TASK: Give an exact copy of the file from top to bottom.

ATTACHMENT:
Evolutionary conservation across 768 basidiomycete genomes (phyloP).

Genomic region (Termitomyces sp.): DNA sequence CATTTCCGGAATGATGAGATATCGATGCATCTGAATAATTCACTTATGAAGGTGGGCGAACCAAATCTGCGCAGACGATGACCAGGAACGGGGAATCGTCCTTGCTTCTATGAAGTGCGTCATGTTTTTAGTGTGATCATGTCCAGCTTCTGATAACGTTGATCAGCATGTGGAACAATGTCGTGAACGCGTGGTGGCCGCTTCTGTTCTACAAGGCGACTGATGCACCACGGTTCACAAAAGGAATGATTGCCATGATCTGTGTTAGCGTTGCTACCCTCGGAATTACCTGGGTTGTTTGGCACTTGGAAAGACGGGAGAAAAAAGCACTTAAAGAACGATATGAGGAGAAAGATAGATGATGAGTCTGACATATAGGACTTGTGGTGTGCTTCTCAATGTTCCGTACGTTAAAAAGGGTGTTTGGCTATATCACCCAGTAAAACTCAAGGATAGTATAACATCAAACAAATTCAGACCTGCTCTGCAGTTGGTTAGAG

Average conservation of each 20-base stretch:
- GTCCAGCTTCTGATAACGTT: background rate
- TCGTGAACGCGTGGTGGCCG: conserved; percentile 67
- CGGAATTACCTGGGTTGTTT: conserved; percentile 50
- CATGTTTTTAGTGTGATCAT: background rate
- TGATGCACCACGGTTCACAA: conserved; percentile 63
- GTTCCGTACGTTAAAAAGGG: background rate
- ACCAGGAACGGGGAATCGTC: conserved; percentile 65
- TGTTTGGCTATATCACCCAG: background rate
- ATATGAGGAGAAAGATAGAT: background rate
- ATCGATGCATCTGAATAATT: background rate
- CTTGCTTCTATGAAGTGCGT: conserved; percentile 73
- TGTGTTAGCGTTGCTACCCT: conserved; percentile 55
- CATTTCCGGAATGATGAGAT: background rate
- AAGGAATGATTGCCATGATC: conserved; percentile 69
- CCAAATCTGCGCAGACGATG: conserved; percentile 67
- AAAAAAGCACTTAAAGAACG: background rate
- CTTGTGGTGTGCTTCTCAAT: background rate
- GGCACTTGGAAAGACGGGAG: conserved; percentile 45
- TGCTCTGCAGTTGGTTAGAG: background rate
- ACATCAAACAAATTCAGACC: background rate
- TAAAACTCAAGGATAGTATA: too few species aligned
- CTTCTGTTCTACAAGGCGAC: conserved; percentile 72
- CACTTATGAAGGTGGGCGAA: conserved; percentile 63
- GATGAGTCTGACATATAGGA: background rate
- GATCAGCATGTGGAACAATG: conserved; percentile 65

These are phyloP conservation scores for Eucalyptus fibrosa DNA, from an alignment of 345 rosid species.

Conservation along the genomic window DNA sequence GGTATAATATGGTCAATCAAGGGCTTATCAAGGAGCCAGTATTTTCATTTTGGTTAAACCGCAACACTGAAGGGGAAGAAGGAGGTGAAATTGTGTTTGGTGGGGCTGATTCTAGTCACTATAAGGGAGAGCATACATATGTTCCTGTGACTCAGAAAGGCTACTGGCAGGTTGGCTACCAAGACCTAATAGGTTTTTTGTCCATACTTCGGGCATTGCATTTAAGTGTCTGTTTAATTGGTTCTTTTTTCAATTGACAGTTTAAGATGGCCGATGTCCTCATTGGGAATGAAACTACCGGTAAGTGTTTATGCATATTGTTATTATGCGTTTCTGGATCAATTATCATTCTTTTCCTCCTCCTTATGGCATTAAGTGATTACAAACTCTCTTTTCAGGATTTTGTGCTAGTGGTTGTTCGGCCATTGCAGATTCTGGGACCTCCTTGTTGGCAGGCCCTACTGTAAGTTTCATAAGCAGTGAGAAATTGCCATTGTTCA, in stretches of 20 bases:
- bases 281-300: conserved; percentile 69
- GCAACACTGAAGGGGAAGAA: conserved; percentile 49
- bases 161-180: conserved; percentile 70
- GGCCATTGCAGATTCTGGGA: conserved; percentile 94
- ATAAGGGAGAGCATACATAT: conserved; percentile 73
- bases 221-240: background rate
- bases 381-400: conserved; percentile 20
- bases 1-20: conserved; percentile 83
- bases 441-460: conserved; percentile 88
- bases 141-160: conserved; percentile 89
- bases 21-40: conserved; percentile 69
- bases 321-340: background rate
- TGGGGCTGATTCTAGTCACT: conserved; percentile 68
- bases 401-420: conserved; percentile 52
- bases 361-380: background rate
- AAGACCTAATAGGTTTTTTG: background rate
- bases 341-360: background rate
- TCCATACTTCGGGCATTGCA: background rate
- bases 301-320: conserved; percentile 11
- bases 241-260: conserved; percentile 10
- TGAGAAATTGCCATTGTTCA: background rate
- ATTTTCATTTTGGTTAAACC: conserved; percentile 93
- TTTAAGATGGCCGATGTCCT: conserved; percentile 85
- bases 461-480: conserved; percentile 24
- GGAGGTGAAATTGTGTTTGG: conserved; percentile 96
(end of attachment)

Evolutionary conservation across 768 basidiomycete genomes (phyloP).

Genomic region (Termitomyces sp.): DNA sequence CATTTCCGGAATGATGAGATATCGATGCATCTGAATAATTCACTTATGAAGGTGGGCGAACCAAATCTGCGCAGACGATGACCAGGAACGGGGAATCGTCCTTGCTTCTATGAAGTGCGTCATGTTTTTAGTGTGATCATGTCCAGCTTCTGATAACGTTGATCAGCATGTGGAACAATGTCGTGAACGCGTGGTGGCCGCTTCTGTTCTACAAGGCGACTGATGCACCACGGTTCACAAAAGGAATGATTGCCATGATCTGTGTTAGCGTTGCTACCCTCGGAATTACCTGGGTTGTTTGGCACTTGGAAAGACGGGAGAAAAAAGCACTTAAAGAACGATATGAGGAGAAAGATAGATGATGAGTCTGACATATAGGACTTGTGGTGTGCTTCTCAATGTTCCGTACGTTAAAAAGGGTGTTTGGCTATATCACCCAGTAAAACTCAAGGATAGTATAACATCAAACAAATTCAGACCTGCTCTGCAGTTGGTTAGAG

Average conservation of each 20-base stretch:
- GTCCAGCTTCTGATAACGTT: background rate
- TCGTGAACGCGTGGTGGCCG: conserved; percentile 67
- CGGAATTACCTGGGTTGTTT: conserved; percentile 50
- CATGTTTTTAGTGTGATCAT: background rate
- TGATGCACCACGGTTCACAA: conserved; percentile 63
- GTTCCGTACGTTAAAAAGGG: background rate
- ACCAGGAACGGGGAATCGTC: conserved; percentile 65
- TGTTTGGCTATATCACCCAG: background rate
- ATATGAGGAGAAAGATAGAT: background rate
- ATCGATGCATCTGAATAATT: background rate
- CTTGCTTCTATGAAGTGCGT: conserved; percentile 73
- TGTGTTAGCGTTGCTACCCT: conserved; percentile 55
- CATTTCCGGAATGATGAGAT: background rate
- AAGGAATGATTGCCATGATC: conserved; percentile 69
- CCAAATCTGCGCAGACGATG: conserved; percentile 67
- AAAAAAGCACTTAAAGAACG: background rate
- CTTGTGGTGTGCTTCTCAAT: background rate
- GGCACTTGGAAAGACGGGAG: conserved; percentile 45
- TGCTCTGCAGTTGGTTAGAG: background rate
- ACATCAAACAAATTCAGACC: background rate
- TAAAACTCAAGGATAGTATA: too few species aligned
- CTTCTGTTCTACAAGGCGAC: conserved; percentile 72
- CACTTATGAAGGTGGGCGAA: conserved; percentile 63
- GATGAGTCTGACATATAGGA: background rate
- GATCAGCATGTGGAACAATG: conserved; percentile 65

These are phyloP conservation scores for Eucalyptus fibrosa DNA, from an alignment of 345 rosid species.

Conservation along the genomic window DNA sequence GGTATAATATGGTCAATCAAGGGCTTATCAAGGAGCCAGTATTTTCATTTTGGTTAAACCGCAACACTGAAGGGGAAGAAGGAGGTGAAATTGTGTTTGGTGGGGCTGATTCTAGTCACTATAAGGGAGAGCATACATATGTTCCTGTGACTCAGAAAGGCTACTGGCAGGTTGGCTACCAAGACCTAATAGGTTTTTTGTCCATACTTCGGGCATTGCATTTAAGTGTCTGTTTAATTGGTTCTTTTTTCAATTGACAGTTTAAGATGGCCGATGTCCTCATTGGGAATGAAACTACCGGTAAGTGTTTATGCATATTGTTATTATGCGTTTCTGGATCAATTATCATTCTTTTCCTCCTCCTTATGGCATTAAGTGATTACAAACTCTCTTTTCAGGATTTTGTGCTAGTGGTTGTTCGGCCATTGCAGATTCTGGGACCTCCTTGTTGGCAGGCCCTACTGTAAGTTTCATAAGCAGTGAGAAATTGCCATTGTTCA, in stretches of 20 bases:
- bases 281-300: conserved; percentile 69
- GCAACACTGAAGGGGAAGAA: conserved; percentile 49
- bases 161-180: conserved; percentile 70
- GGCCATTGCAGATTCTGGGA: conserved; percentile 94
- ATAAGGGAGAGCATACATAT: conserved; percentile 73
- bases 221-240: background rate
- bases 381-400: conserved; percentile 20
- bases 1-20: conserved; percentile 83
- bases 441-460: conserved; percentile 88
- bases 141-160: conserved; percentile 89
- bases 21-40: conserved; percentile 69
- bases 321-340: background rate
- TGGGGCTGATTCTAGTCACT: conserved; percentile 68
- bases 401-420: conserved; percentile 52
- bases 361-380: background rate
- AAGACCTAATAGGTTTTTTG: background rate
- bases 341-360: background rate
- TCCATACTTCGGGCATTGCA: background rate
- bases 301-320: conserved; percentile 11
- bases 241-260: conserved; percentile 10
- TGAGAAATTGCCATTGTTCA: background rate
- ATTTTCATTTTGGTTAAACC: conserved; percentile 93
- TTTAAGATGGCCGATGTCCT: conserved; percentile 85
- bases 461-480: conserved; percentile 24
- GGAGGTGAAATTGTGTTTGG: conserved; percentile 96